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The Core Four Continuum - a New Framework for Personalized Learning Implementation

The Core Four Continuum - a New Framework for Personalized Learning Implementation

Personalized Learning

Since 2010 Education Elements has supported more than 140 districts, 750 schools, and 550,000 students with personalized learning implementations. Through our work with schools and districts across the country, we established the Core Four of Personalized Learning: four key elements that we believe ensure that personalized learning is implemented with high fidelity and success.

Core Four of Personalized Learning - DNM

The Core Four is designed to provide educators with a guide for their personalized learning implementation. The elements of the Core Four should be viewed as spectrums that can be started immediately by building on what you are already doing in your schools and classrooms. As we have worked with schools the past 8 years it has been rewarding to see the Core Four in action across the nation. We have seen it transform classrooms as teachers get started and advance deeper in their implementation. Along the way, we have been asked the question of “Where should I start?” or “What next?” This past school year we were asked a question that sparked a need bigger than we could have imagined.

In Fall of 2017, Farmwell Station Middle School in Loudoun County, Virginia started their second year of personalized learning. As their PL team collaborated to plan for the 2nd year of staff development, they wanted to create a rubric for each of the Core Four areas of PL. Sherryl Loya, Principal at Farmwell Station Middle School in Loudoun County Virginia says, “We contacted Education Elements for their expertise in helping us create this specialized rubric. Within a few weeks the team sent us an amazing rubric to use with our staff.”  The team at Farmwell Station used the continuum to edit and refine the rubric to represent their subject area, reflect individually, select one area to work on for the next three months and created a presentation to share their growth with the rest of the staff. “It was amazing to see the growth of each content area team and also to see how much they enjoyed learning from one another. Our plans for year three are to revisit the rubric again, self-evaluate, choose an area for further growth, and again allow the teachers to share their growth with their colleagues. Teachers are truly the greatest resource in your building for staff development.”  From this request, the Core Four Continuum of Personalized Learning was created and has now helped districts from Virginia to Alaska.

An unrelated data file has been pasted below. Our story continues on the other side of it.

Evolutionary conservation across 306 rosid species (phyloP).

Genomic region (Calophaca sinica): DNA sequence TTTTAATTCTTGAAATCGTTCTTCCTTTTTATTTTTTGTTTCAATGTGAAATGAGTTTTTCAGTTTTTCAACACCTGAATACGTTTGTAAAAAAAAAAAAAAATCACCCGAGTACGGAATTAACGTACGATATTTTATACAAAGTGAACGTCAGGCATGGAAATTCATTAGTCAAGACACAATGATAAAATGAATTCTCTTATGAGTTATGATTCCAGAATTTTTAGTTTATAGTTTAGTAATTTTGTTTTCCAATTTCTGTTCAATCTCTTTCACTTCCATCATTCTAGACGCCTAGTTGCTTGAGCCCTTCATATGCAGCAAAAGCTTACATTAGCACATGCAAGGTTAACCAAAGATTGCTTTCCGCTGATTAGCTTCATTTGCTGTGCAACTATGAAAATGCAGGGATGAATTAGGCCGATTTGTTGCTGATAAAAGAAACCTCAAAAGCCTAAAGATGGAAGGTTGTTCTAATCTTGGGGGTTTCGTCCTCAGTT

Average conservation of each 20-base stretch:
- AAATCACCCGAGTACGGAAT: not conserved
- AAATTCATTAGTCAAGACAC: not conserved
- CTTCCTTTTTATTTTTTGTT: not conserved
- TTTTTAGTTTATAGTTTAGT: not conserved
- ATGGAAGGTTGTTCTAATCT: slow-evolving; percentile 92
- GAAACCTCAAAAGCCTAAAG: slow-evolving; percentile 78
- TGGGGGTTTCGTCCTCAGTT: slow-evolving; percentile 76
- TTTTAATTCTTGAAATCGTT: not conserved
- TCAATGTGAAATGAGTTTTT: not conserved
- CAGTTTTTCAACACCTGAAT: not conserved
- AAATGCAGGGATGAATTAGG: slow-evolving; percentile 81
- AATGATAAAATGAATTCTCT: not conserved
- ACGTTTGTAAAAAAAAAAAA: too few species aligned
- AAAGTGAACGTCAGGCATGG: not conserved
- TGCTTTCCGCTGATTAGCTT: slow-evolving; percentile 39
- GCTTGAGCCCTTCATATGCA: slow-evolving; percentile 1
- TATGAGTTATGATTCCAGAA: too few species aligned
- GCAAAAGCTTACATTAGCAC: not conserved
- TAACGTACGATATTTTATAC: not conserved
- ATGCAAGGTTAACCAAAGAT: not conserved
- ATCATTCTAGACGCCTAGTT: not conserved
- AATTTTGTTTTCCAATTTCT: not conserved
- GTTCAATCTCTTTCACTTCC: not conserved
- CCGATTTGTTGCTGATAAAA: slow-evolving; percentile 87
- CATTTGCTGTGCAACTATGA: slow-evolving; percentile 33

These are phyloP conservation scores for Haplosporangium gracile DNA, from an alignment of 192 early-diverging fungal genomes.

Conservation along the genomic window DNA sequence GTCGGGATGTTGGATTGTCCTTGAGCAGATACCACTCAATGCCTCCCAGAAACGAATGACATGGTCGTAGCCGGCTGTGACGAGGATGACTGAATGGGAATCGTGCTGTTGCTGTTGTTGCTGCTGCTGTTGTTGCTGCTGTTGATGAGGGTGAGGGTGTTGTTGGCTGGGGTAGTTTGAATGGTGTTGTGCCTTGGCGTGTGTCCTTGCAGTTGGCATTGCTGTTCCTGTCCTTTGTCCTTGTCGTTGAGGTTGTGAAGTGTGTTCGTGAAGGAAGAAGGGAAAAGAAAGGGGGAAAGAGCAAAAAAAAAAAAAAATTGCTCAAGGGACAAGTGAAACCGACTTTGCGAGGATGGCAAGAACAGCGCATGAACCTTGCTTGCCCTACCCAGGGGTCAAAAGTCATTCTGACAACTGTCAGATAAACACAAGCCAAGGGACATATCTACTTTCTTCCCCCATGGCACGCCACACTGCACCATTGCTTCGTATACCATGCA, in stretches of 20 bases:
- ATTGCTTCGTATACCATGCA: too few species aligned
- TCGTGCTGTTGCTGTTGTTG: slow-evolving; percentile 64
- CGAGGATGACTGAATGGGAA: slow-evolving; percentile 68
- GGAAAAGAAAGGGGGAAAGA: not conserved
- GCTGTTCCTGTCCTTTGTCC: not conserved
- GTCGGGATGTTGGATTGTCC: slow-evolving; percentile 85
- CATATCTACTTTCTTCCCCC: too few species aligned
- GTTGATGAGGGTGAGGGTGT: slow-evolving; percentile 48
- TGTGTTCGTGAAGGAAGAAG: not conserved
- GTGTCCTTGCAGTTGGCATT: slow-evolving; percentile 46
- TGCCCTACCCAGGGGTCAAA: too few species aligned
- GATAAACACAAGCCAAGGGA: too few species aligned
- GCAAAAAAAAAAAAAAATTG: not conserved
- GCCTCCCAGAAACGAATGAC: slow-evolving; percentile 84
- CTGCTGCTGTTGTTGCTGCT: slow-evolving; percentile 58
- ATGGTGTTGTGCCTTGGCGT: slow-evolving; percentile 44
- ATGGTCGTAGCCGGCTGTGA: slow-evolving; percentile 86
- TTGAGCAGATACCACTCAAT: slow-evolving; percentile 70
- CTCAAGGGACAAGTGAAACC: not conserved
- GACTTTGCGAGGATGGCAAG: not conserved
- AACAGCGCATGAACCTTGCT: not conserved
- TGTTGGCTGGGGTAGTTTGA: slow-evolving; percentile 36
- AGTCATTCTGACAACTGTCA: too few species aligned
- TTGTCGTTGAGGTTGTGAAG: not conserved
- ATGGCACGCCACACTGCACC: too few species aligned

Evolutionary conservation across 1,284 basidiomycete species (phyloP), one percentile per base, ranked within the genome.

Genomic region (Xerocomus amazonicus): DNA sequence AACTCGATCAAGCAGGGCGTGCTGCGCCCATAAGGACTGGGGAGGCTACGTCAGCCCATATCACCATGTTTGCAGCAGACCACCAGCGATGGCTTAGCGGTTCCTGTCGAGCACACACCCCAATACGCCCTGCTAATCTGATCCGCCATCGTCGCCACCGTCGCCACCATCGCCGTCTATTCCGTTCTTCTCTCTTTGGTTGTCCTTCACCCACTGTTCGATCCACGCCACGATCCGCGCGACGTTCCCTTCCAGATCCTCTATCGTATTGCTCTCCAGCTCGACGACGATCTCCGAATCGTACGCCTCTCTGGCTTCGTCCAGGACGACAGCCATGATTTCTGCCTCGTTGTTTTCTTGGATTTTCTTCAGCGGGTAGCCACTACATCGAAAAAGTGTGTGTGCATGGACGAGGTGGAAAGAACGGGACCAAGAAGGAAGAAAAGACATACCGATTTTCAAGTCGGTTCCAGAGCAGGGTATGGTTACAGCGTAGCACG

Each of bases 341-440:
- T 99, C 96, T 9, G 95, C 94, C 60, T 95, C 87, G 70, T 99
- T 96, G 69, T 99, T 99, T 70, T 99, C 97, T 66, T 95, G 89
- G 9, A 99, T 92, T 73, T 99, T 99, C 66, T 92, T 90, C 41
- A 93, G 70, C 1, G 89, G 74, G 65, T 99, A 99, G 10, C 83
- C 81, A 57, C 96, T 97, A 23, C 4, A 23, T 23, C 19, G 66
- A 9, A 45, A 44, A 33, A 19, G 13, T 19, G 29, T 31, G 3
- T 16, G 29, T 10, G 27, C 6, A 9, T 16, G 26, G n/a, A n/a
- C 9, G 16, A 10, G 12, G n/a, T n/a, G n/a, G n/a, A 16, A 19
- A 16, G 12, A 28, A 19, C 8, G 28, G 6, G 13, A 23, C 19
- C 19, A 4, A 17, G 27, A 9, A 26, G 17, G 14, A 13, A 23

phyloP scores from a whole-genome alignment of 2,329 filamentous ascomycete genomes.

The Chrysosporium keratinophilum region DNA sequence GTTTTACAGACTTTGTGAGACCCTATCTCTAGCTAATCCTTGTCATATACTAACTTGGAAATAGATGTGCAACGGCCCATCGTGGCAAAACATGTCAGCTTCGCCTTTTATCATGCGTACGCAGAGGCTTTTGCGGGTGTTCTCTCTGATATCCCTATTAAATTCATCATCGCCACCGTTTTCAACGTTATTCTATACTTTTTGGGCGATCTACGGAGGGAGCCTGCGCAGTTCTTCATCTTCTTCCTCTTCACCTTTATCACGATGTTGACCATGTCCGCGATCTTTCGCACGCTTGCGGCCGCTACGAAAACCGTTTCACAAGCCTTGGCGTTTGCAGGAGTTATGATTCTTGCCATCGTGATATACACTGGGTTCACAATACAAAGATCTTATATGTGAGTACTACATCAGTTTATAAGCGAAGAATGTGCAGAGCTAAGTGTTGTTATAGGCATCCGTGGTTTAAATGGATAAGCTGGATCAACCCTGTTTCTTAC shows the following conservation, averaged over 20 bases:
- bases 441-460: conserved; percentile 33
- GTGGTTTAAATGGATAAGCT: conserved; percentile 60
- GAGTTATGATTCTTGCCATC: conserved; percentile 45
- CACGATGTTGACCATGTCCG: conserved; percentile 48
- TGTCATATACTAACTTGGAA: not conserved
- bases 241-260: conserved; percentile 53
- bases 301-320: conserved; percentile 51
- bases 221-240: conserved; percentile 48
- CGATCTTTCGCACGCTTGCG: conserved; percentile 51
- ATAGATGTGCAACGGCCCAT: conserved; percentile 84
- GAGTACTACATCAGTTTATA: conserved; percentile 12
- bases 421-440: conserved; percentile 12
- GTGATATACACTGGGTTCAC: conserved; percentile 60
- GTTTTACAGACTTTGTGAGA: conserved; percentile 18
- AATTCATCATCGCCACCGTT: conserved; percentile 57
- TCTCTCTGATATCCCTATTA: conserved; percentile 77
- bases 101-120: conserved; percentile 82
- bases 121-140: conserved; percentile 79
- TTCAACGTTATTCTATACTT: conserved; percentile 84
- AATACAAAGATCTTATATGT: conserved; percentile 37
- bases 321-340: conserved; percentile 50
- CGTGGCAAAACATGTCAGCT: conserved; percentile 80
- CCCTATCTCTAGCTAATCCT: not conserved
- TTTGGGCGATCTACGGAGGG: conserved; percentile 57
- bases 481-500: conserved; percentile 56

Continuum part 1-min

If you are just seeing this continuum for the first time or you have seen it before and are looking for additional ways to use it at your school, we have compiled a list of the top ways teachers and school leaders can use the Core Four Continuum.

  1. Reflection

    Pausing and taking time to reflect on anything at the end of the school day is the last thing we have the mental space for as we are wrapping up and feverishly planning for the next day. We know the importance of reflection, but we may not create the space to do so regularly. As educators, we want our students to reflect and develop their own learning plans based on their current needs but we are not always the best at modeling this practice. Try out these tips below to start reflection as an adult learner.

    • School Leader Tip: Build in time to an upcoming faculty meeting to have each teacher in your school reflect on their current teaching practice.

    • Teacher Tip: Add time to your calendar quarterly to truly reflect on the continuum and see where you feel your practice is at right now.

  2. Goal Setting

    A common practice among schools is for teachers to set goals at the beginning of the school year.  It also may be a common practice to set said goals and not do anything more than set the goals and check that off our list of things to do. Just as we value the importance of reflecting with students, we also want our students to set goals and act on those goals.

    • School Leader Tip: Coaches set up meetings with teachers or teams of teachers to use the continuum to set 3, 6 and 9-month goals with a few action steps to move to the next level.

    • Teacher Tip: Set both long and short-term goals using the continuum and share them with 1-2 other people to hold you accountable to the goals.

  3. Focus Area